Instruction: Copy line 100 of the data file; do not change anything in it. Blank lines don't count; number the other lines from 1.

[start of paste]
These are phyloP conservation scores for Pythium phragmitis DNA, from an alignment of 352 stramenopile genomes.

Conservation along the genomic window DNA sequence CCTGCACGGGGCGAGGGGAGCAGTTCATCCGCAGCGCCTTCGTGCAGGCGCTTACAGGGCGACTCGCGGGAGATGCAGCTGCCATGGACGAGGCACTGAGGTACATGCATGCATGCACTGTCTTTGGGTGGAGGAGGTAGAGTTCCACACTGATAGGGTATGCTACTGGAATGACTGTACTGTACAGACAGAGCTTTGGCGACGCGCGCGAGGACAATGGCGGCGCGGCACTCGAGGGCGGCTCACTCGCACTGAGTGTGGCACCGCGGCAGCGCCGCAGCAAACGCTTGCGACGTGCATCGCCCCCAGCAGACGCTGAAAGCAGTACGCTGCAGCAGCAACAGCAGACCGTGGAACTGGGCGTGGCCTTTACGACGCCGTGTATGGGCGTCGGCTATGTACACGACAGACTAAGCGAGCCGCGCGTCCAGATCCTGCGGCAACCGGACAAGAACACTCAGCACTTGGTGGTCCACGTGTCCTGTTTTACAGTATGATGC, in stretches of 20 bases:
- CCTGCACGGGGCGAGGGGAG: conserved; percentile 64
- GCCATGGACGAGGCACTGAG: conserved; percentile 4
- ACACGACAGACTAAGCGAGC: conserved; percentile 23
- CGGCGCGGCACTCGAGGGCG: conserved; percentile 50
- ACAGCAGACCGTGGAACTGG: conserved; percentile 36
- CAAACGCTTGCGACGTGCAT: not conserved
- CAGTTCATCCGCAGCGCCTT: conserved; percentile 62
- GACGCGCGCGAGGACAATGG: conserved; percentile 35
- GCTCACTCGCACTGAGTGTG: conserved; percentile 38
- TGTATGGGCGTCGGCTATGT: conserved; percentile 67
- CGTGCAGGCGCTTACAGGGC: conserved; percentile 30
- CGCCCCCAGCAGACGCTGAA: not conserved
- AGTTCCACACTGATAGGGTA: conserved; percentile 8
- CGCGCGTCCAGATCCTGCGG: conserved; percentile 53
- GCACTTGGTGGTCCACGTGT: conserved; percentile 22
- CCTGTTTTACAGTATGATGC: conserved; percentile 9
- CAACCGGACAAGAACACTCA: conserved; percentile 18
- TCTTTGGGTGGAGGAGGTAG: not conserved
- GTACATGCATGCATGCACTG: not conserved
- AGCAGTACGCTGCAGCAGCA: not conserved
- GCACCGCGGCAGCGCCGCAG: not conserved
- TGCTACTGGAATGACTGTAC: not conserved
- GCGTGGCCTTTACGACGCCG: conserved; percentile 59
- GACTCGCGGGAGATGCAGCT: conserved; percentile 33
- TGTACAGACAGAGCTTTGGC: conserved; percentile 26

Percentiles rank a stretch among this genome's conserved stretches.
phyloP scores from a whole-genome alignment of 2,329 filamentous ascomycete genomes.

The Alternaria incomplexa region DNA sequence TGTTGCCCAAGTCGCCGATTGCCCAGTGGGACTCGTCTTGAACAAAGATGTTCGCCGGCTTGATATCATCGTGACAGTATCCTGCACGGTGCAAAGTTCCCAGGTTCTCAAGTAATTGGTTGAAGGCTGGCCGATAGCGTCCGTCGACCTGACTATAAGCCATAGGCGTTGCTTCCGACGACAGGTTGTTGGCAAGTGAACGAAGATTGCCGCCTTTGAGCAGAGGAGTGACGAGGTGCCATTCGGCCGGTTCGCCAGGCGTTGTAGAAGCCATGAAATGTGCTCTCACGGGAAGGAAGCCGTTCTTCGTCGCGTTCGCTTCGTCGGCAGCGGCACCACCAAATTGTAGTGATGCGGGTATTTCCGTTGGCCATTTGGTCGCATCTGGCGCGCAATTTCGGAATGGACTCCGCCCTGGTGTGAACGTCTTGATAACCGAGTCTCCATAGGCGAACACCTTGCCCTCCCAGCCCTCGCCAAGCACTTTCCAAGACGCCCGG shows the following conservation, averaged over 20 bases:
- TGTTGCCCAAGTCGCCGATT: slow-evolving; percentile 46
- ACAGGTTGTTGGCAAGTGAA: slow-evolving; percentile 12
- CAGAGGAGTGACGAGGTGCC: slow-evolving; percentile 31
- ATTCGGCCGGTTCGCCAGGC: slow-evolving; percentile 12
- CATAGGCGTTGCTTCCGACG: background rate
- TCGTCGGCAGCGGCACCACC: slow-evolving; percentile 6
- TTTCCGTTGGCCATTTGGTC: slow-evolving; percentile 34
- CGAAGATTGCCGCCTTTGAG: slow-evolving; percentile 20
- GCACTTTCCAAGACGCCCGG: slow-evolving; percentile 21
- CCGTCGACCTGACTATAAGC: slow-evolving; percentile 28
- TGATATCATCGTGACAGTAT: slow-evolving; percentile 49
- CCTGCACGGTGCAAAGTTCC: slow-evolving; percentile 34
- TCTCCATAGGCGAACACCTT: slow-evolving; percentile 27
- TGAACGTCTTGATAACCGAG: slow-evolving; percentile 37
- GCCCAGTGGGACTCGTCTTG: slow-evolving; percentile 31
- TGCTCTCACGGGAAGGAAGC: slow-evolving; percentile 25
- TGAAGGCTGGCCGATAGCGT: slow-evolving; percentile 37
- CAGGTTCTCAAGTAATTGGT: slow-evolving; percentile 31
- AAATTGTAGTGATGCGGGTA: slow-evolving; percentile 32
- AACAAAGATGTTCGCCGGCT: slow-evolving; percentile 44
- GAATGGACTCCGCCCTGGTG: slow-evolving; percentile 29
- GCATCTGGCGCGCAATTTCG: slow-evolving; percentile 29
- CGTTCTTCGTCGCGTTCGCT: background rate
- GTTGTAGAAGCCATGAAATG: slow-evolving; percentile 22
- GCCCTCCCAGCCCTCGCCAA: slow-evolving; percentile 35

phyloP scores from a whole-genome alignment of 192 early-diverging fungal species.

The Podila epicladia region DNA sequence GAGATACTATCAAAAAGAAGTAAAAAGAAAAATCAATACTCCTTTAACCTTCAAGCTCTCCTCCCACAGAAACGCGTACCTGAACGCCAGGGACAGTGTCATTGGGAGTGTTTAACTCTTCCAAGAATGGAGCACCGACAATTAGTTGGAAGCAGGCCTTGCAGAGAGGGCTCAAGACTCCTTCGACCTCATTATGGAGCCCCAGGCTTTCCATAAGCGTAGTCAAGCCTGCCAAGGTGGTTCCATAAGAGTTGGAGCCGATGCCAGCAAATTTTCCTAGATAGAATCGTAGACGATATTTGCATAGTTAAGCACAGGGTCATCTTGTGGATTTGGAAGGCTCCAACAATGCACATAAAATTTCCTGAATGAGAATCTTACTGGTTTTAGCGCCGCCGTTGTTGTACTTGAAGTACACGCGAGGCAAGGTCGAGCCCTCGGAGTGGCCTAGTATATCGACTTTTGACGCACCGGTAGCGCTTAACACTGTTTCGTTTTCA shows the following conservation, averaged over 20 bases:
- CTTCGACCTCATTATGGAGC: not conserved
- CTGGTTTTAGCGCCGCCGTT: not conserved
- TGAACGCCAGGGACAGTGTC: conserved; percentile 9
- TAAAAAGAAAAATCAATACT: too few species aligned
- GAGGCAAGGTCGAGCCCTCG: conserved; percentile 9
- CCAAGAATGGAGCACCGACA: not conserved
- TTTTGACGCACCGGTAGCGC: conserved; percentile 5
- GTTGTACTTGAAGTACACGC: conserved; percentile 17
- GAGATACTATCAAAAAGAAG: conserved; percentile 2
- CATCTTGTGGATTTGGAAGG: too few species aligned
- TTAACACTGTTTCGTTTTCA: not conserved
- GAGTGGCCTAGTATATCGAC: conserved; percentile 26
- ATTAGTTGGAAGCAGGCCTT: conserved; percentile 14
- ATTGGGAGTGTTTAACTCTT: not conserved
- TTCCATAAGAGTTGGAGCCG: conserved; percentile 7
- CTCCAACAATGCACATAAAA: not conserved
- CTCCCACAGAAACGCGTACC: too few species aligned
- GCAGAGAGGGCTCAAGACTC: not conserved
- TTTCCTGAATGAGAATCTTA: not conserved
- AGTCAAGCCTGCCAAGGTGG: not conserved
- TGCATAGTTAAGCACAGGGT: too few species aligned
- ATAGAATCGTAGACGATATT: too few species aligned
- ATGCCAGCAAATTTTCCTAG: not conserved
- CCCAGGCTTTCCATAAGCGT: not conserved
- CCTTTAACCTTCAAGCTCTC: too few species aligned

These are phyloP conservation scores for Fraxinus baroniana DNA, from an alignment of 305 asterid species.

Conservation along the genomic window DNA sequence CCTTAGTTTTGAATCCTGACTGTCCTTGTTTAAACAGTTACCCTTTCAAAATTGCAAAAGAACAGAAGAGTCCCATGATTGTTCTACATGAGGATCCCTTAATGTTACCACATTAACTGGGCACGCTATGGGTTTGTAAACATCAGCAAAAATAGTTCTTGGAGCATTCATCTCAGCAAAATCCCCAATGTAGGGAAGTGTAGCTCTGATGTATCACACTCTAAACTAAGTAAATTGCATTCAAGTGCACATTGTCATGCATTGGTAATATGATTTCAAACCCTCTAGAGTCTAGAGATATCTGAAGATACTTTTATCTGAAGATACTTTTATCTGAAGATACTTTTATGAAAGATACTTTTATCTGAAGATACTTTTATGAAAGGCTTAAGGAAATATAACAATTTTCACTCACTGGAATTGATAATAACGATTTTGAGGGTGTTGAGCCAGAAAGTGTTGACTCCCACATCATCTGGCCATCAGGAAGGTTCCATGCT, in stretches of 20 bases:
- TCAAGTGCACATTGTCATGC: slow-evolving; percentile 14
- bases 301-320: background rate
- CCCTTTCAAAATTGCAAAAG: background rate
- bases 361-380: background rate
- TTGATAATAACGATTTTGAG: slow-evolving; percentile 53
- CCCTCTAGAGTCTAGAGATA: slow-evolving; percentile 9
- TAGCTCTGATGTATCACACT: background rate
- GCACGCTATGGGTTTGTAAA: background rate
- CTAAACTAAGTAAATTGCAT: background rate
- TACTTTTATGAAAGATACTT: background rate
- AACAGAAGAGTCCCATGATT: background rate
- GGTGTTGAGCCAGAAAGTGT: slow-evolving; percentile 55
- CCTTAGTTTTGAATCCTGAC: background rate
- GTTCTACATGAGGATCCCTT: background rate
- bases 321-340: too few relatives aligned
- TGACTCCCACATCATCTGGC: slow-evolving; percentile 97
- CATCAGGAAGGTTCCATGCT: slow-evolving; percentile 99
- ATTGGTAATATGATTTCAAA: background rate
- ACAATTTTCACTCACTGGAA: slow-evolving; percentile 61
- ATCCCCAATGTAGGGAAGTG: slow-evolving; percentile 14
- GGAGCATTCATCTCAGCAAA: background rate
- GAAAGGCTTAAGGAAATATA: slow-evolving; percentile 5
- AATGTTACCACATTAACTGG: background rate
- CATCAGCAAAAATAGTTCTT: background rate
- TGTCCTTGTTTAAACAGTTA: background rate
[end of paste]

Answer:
- TGACTCCCACATCATCTGGC: slow-evolving; percentile 97